"His victims later reported feeling fearful of tunnels, crowds or men of Hung’s age, and were diagnosed with post-traumatic stress disorder.
24 April, 2020 Comments on social media like Reddit suggest that many people are "outraged", "disgusted" and "disturbed" by the light sentence handed down to the defendant, and by the comments made by the judge.
Kwok was appointed a District Judge in 2012 and has heard a number of prominent protest-related cases including one involving nine defendants charged with rioting during the Mong Kok unrest in 2016. He also presided over a case relating to an incident where protesters surrounded police headquarters last June.
Pro-democracy activist Ventus Lau shared a post from online pro-democracy forum LIHKG which called for complaints to be lodged against Judge Kwok. “Rule of law is dead. Red judges are in authority… It is time to take action and resist against the unjust judiciary,” Lau’s post read.
Notable activist, Joshua Wong vented on Twitter, while former Bar Association chairwoman, Barrister Audrey Eu Yuet-mee and criminal lawyer, Stephen Hung Wan-shun also made public comments on the case outcome.
26 April, 2020 Pro-democracy legislator Lam Cheuk-ting urged the chief prosecutor to apply for a review of a ‘lenient’ 45-month prison sentence imposed on Hung, warning that the judge’s ‘biased' and 'partial’ comments could encourage more violence against protesters.
Previously in Hong Kong, Chief Justice Geoffrey Ma Tao-li has repeatedly stressed that judges only consider cases according to the evidence and the law, and politics and popular sentiment play no role in proceedings.
Perhaps people these days watch too many crime dramas on television, or follow headline stories like the O.J. Simpson one, so that they somehow feel better equipped to judge right and wrong than those appointed to act as the higher authorities in court proceedings. People in Hong Kong and elsewhere expect judges to be notable for their impartiality, fairness and political neutrality - not so in this case! Somehow the victims in this case are the ones who are at fault - and not just for Mr Hung's woes - for ALL the misery caused by civil unrest in the city.
People who are upset with the sentencing point out things like being premeditated in the act of violence, that Hung according to Apple Daily, had already posted many hateful Whatsapp messages against protesters and signalled his intent to perform violent acts a week before the attempted murder.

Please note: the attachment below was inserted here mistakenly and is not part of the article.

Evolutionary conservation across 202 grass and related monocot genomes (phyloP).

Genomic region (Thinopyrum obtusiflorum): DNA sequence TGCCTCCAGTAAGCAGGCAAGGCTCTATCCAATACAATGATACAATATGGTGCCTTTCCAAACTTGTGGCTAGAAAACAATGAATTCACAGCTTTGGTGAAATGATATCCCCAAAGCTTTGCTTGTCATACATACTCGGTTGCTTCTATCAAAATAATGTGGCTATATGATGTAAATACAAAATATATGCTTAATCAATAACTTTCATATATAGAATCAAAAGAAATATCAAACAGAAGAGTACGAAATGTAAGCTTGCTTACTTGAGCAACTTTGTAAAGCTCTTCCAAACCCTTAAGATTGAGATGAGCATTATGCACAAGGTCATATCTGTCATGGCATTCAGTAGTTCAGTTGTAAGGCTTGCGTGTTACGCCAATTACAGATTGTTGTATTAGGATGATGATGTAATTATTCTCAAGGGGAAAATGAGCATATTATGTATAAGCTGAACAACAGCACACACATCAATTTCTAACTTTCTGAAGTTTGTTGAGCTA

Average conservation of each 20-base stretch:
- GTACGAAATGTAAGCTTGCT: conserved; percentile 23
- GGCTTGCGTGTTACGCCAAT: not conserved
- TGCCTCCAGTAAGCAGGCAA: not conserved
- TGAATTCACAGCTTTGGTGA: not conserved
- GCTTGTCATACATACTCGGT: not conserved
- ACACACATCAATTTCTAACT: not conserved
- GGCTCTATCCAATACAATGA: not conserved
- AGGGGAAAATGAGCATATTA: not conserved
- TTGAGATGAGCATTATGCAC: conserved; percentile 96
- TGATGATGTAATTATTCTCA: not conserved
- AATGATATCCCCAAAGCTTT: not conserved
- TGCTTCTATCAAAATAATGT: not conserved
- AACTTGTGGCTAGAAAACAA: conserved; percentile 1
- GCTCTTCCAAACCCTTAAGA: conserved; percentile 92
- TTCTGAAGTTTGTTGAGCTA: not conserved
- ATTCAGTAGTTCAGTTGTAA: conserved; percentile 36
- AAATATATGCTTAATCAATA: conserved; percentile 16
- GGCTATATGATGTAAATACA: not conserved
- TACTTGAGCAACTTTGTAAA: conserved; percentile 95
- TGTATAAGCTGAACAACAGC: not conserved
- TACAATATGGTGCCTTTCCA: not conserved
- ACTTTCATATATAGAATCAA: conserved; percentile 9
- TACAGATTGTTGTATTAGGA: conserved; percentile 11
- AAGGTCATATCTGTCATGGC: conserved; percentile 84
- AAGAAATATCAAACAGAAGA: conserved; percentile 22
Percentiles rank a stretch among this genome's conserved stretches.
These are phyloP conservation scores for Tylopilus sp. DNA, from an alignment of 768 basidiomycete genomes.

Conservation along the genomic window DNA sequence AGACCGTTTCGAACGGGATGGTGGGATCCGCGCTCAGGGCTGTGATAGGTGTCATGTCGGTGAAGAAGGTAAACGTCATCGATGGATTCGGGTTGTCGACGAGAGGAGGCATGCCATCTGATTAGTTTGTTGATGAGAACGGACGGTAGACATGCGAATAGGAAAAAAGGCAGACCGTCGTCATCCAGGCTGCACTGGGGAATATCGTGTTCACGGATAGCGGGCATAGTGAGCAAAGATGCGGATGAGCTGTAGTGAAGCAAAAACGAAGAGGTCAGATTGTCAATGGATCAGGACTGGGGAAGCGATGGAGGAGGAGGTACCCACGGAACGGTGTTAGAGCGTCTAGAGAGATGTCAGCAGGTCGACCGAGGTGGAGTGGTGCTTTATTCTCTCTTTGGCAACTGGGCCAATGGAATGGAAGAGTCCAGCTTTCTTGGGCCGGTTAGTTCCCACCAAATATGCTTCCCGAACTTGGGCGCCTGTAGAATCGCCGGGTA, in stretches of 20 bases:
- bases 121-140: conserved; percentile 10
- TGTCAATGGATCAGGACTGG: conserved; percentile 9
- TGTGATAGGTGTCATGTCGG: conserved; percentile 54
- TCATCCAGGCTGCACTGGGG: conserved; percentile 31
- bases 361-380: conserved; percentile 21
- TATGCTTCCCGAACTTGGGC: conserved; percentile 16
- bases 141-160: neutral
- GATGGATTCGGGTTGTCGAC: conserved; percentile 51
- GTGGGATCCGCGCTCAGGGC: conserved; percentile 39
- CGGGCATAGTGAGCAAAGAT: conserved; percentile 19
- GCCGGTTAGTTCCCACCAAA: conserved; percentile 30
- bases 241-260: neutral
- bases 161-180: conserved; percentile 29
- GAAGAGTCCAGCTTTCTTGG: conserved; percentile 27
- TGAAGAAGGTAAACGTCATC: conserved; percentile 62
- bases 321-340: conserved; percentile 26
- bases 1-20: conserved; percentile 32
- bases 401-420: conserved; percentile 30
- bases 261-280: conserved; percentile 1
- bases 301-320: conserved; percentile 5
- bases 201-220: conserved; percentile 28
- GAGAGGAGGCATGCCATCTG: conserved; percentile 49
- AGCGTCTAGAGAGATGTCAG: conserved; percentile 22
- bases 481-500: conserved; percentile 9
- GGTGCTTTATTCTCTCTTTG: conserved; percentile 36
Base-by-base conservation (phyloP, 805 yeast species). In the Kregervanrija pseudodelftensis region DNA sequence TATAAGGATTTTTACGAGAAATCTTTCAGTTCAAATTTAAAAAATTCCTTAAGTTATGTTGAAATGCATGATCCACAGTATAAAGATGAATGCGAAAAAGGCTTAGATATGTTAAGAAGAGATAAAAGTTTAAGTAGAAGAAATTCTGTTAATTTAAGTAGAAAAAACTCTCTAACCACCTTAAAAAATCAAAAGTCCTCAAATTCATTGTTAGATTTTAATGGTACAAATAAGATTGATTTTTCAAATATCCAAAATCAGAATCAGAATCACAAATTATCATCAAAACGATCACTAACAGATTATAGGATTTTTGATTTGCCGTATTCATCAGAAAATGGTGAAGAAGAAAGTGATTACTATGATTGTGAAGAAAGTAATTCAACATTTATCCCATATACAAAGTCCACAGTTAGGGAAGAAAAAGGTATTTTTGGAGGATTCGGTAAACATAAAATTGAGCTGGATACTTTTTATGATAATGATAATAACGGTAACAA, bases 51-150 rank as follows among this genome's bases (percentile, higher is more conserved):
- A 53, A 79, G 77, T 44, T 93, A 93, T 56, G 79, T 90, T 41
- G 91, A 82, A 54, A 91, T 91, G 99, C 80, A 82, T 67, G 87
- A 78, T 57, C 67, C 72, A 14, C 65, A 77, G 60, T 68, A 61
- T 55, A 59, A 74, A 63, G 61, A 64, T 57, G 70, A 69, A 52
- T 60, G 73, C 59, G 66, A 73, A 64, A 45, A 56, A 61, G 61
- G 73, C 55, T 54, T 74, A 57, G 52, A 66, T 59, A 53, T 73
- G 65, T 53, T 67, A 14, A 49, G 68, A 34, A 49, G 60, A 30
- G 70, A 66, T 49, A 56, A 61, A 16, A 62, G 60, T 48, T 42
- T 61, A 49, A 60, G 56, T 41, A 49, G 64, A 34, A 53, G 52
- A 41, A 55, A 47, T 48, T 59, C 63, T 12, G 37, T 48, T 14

People wonder what kind of 'deterrent message' it sends about violence....that it's okay to assault or blame people at random when you feel wronged by a social movement. The ongoing civil unrest in Hong Kong has been fomented by the government itself that offers systemic structural violence to the people of the SAR, acts as puppet to the Chinese Communist Party, and is unable to offer a political solution.
Others claim that Judge Kwok's comments in this case totally contradict his comments made in the 2016 Mongkok unrest case when he is reported to have said that the legitimacy of political demands is not a matter the court should consider; the court shouldn't paint perpetrators of violence as victims.
There is anger that the victims in the Lennon Wall attack case were also being tried by Judge Kwok for their 'collective liability' as members of the pro-democracy movement.
As I mentioned at the start of this blog, life in this city has changed. The world is watching, and although this case is significant at this time, it is not the endgame. Importantly, any injustice erodes the rule of law: Hongkongers will respect the legal system only if it respects them.
Hong Kong, now suffering from the global pandemic and financial recession, still has the opportunity to present itself as a beacon of democracy, a place where freedoms and the rule of law are both upheld and respected.
25 May 2020, Chief Justice Geoffrey Ma warns judges against expressing “unwarranted or unnecessary political views” after a judge was relieved of handling protests-related cases due to his controversial sentencing remarks.
See our other blogs on matters related to the law and the judiciary:
18 July 2020, RTHK, "Losing UK judges would be disastrous for HK: expert" A Hong Kong legal expert has expressed alarm after the president of the UK's Supreme Court, Robert Reed, said its judges may no longer be able to serve in Hong Kong if the national security law undermines the city's judicial independence.